Variations on this design use more complex mirrors composed of overlapping elliptical shapes, to allow multiple flashlamps to pump a single rod. This allows greater power, but are less efficient because not all of the light is correctly imaged into the rod, leading to increased thermal losses. These losses can be minimized by using a close-coupled cavity. This approach may allow more symmetric pumping, increasing beam quality, however.
Another configuration uses a rod and a flashlamp in a cavity made of a diffuse reflecting material, such as spectralon or powdered barium sulfate. These cavities are often circular or oblong, as focusing the light is not a primary objective. This doesn't couple the light as well into the lasing medium, since the light makes many reflections before reaching the rod, but often requires less maintenance than metalized reflectors. The increased number of reflections is compensated for by the diffuse medium's higher reflectivity: 99% compared to 97% for a gold mirror. This approach is more compatible with unpolished rods or multiple lamps.
Parasitic modes occur when reflections are generated in directions other than along the length of the rod, which can use up energy that would otherwise be available to the beam. This can be a particular problem if the barrel of the rod is polished. Cylindrical laser rods support whispering gallery modes due to total internal reflection between the rod and the cooling water, which reflect continuously around the circumference of the rod. Light pipe modes can reflect down the length of the rod in a zig-zag path. If the rod has an antireflection coating, or is immersed in a fluid that matches its refractive index, it can dramatically reduce these parasitic reflections. Likewise, if the barrel of the rod is rough ground (frosted), or grooved, internal reflections can be dispersed.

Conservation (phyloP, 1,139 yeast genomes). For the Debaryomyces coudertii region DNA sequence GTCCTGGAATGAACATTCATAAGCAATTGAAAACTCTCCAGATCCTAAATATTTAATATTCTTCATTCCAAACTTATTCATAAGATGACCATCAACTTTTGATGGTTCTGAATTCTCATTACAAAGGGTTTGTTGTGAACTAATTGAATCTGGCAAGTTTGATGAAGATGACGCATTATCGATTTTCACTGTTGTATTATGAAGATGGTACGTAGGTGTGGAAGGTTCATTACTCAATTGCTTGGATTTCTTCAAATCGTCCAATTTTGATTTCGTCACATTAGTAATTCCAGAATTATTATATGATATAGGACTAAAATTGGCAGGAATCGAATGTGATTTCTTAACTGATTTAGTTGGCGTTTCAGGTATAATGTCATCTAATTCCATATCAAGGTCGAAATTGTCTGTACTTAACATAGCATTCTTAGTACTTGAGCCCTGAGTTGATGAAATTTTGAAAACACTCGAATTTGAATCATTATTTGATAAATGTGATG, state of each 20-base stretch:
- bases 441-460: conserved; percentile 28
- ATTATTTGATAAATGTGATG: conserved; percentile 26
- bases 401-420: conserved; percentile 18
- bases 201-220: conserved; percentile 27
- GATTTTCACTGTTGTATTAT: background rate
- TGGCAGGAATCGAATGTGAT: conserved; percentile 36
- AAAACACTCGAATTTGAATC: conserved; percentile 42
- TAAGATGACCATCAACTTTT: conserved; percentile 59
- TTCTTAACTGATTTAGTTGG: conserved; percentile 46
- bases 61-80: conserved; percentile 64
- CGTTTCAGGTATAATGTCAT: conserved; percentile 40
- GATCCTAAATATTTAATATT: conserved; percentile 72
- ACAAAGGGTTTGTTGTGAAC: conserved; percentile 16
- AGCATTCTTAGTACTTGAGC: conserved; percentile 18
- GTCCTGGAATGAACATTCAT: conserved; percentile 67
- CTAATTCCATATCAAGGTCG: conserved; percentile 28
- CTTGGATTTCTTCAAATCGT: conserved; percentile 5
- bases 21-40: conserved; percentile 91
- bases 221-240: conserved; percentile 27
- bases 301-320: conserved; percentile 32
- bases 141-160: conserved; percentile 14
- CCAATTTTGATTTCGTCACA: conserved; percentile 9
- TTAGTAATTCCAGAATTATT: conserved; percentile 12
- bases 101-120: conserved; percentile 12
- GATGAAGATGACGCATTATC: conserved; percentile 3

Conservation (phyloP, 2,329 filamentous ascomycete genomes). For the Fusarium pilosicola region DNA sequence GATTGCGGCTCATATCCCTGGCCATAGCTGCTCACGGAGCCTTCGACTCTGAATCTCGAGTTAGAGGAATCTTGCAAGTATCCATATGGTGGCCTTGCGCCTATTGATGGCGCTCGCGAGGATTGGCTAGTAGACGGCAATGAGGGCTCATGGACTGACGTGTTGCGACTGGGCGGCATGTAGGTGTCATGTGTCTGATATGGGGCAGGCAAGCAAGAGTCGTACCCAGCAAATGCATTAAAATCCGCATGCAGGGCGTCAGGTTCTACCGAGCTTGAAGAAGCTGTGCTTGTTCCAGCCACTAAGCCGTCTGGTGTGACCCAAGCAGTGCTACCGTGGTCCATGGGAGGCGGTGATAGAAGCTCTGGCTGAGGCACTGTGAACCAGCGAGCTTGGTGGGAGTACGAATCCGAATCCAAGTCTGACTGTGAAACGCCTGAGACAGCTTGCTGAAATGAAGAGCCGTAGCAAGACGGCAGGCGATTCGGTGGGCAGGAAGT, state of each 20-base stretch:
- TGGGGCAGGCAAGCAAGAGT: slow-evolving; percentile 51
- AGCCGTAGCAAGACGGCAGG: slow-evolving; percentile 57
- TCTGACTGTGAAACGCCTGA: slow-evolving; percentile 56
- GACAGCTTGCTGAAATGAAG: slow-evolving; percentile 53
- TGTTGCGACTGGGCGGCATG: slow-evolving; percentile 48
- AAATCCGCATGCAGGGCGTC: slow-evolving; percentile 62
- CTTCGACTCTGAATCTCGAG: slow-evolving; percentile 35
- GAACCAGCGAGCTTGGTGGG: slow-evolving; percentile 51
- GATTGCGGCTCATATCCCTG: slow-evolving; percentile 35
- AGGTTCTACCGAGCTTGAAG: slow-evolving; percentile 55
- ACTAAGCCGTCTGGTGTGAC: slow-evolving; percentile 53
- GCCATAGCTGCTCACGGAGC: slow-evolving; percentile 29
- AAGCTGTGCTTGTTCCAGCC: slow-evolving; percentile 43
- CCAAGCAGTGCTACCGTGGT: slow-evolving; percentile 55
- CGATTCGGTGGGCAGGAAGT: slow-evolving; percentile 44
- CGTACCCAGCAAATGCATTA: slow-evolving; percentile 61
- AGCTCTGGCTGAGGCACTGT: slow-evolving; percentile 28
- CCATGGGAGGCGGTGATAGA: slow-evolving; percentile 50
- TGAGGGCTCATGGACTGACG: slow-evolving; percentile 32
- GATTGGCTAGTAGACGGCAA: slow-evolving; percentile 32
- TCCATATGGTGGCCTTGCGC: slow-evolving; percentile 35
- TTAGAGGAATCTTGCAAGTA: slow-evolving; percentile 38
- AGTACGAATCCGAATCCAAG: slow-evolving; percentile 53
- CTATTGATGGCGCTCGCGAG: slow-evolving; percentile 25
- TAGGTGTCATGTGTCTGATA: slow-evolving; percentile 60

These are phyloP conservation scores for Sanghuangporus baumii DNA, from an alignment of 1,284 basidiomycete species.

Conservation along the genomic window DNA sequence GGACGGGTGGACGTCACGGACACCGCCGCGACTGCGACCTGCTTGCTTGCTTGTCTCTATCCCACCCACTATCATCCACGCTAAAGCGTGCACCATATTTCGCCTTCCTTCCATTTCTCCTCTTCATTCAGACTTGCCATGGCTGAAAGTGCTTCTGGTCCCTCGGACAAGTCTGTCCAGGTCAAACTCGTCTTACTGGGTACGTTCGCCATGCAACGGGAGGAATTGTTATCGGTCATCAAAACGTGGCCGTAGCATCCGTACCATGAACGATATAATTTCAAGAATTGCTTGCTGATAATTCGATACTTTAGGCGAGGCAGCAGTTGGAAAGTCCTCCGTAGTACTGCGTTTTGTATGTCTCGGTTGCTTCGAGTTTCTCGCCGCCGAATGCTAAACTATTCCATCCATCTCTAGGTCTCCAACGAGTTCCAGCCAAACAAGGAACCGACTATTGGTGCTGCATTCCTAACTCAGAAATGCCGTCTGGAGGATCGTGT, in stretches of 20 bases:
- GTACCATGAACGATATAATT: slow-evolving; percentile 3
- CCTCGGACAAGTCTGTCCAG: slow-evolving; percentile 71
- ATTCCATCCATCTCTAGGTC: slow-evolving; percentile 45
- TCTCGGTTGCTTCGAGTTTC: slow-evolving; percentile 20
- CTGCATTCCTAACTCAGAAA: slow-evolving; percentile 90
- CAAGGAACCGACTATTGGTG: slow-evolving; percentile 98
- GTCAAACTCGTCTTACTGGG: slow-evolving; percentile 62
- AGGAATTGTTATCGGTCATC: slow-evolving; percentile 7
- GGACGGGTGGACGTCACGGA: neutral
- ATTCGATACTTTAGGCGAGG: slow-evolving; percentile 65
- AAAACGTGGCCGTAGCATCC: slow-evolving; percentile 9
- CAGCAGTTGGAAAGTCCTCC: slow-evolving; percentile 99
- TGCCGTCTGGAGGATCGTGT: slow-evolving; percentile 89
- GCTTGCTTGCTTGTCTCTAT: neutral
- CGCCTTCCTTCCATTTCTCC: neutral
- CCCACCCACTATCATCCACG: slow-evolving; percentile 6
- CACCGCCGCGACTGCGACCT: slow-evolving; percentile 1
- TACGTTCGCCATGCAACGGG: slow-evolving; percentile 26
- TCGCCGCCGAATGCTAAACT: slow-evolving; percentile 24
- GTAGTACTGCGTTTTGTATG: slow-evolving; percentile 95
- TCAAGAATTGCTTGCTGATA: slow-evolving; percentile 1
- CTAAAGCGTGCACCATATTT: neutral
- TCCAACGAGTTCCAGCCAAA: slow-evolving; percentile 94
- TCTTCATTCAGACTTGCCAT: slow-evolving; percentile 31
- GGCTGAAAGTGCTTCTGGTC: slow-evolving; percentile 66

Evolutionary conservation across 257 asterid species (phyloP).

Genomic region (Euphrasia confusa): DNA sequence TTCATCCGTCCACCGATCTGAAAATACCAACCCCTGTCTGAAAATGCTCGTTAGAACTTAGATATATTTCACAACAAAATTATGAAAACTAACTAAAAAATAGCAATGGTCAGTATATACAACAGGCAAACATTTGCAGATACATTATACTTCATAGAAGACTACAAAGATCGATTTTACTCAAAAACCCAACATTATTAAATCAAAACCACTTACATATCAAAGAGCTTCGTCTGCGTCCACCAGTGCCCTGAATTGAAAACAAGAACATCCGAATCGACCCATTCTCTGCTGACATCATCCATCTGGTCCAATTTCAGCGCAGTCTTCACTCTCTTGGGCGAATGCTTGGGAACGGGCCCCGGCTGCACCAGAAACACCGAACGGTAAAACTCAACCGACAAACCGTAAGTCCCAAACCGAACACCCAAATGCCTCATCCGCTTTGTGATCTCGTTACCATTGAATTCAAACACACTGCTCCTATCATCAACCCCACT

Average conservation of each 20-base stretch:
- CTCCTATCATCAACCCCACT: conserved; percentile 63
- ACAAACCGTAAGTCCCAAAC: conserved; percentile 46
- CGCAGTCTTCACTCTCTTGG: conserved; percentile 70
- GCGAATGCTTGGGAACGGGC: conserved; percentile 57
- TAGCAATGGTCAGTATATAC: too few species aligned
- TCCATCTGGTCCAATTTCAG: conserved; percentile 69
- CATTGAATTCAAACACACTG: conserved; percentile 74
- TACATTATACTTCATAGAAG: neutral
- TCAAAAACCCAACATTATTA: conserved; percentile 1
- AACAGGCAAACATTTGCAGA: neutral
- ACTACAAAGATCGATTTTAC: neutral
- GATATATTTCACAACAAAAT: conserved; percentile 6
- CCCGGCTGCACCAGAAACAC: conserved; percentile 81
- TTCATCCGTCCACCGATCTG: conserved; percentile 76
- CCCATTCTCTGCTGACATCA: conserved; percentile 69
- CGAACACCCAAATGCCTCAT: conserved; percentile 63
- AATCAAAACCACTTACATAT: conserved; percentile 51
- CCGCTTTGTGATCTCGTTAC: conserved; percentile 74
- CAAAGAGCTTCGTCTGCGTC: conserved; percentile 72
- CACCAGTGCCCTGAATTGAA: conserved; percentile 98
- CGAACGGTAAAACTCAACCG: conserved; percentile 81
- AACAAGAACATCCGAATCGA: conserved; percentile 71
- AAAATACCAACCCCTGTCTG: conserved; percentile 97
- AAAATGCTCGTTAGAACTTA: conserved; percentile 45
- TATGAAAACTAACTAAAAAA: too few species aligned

Pumping with a single lamp tends to focus most of the energy on one side, worsening the beam profile. It is common for rods to have a frosted barrel, to diffuse the light, providing a more even distribution of light throughout the rod. This allows more energy absorption throughout the gain medium for a better transverse mode. A frosted flow tube or diffuse reflector, while leading to lowered transfer efficiency, helps increase this effect, improving the gain.
Laser host materials are chosen to have a low absorption; only the dopant absorbs. Therefore, any light at frequencies not absorbed by the doping will go back into the lamp and reheat the plasma, shortening lamp life.